1 hr 4 min 50 sec
posted on February 19,
Once upon a time there were librarians who could really make Jewish stories come alive for the yeladim (children) in their libraries; they could “lift the story off the page.” They could read books as well as tell stories with skill, passion and joy, making children want to read and learn MORE. This workshop, presented by storyteller Susan Stone, has the happy ending of bringing these joyful skills to your own library!
1 hr 10 min 16 sec
posted on February 18,
Presented at the 2009 Association of Jewish Libraries convention in Chicago, IL by Anna Levine, author of numerous Jewish books for children and teens, including the 2009 Sydney Taylor Honor Book for Teen Readers, Freefall, and the 2009 Notable Book for Younger Readers, Jodie’s Hanukkah Dig.
44 min 47 sec
posted on January 14,
The Sydney Taylor Book Award is presented annually to outstanding books for children and teens that authentically portray the Jewish experience. The award memorializes Sydney Taylor, author of the classic All-of-a-Kind Family series.
April Halprin Wayland and Stephane Jorisch, author and illustrator of New Year at the Pier: A Rosh Hashanah Story, Robin Friedman, author of The Importance of Wings, and Margarita Engle, author of Tropical Secrets: Holocaust Refugees in Cuba, are the 2010 winners of the prestigious Sydney Taylor Book Award.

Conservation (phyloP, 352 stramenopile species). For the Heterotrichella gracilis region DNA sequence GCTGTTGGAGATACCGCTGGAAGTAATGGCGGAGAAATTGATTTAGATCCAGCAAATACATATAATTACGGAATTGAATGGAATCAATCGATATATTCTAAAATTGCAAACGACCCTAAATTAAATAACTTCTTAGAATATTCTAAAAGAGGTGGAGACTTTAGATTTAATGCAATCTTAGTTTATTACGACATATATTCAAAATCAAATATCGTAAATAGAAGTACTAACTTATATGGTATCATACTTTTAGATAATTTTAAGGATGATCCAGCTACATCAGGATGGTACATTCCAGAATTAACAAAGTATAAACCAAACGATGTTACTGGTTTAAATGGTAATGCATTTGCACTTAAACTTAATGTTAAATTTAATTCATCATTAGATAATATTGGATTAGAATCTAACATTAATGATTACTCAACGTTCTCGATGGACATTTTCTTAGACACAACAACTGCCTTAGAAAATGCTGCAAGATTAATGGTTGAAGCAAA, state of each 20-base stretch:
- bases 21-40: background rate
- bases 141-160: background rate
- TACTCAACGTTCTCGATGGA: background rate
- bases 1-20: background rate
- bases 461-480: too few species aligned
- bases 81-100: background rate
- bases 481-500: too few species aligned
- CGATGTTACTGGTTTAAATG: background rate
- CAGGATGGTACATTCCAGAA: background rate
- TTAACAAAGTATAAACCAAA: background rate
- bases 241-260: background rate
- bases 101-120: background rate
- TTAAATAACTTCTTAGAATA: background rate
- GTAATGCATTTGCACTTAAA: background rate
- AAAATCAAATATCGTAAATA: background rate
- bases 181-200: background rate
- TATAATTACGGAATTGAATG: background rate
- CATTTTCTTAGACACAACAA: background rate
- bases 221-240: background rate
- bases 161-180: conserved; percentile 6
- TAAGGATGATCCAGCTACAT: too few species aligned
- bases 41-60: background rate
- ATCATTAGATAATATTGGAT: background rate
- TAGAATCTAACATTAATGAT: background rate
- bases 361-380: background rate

The winners were revealed at the 2010 council meeting of the Association of Jewish Libraries in January, 2010 in Manhattan, NY. Awards chair Kathe Pinchuck made the official announcement, and then shared her thoughts on this year’s winners.
Click here for the press release about the 2010 winners.
Click here for the complete list of 2010 awards, honors, and notable books.
17 min 02 sec
posted on December 16,
This session included two sections.
The Power of the Buzz: Libraries and Word of Mouth Marketing, presented by Peggy Barber of Library Communication Strategies and Judy Hoffman, Marketing Specialist at North Suburban Library System.
Learn how to harness the power of personal communication to raise your library’s profile to new heights. The tols for success won’t cost you a dime: a good plan, responsive customer service and simple well-crafted messages.
From Wish List to Reality: Preparations for Library Fundraising, presented by Barbara Kemmis of the American Theological Library Association and Lorraine H. Olley of the Univeristy of Saint Mary of the Lake
Librarians almost always have a longer list of projects to fun, as well as collections and other things to buy, than annual budgets can cover. Participants will learn the skills and processes necessary to move from wish lists to securing special funds.
This session was presented at the 2009 Association of Jewish Libraries convention in Chicago, IL.
1 hr 6 min 47 sec
posted on November 04,
At each year’s AJL convention, members of the Sydney Taylor Book Award Committee participate in a panel presentation to discuss the best and worst of recent Jewish literature for children and teens. In this podcast, you can hear members Susan Berson, Barbara Bietz, Kathy Bloomfield, Debbie Colodny, Rachel Kamin, and Kathe Pinchuck sharing their delight and dismay over juvenile Judaica published during 2008, reviewed while seeking the winners of the 2009 Sydney Taylor Book Award.
This panel was presented at the 2009 Association of Jewish Libraries convention in Chicago, IL.
1 hr 33 min 02 sec
posted on November 04,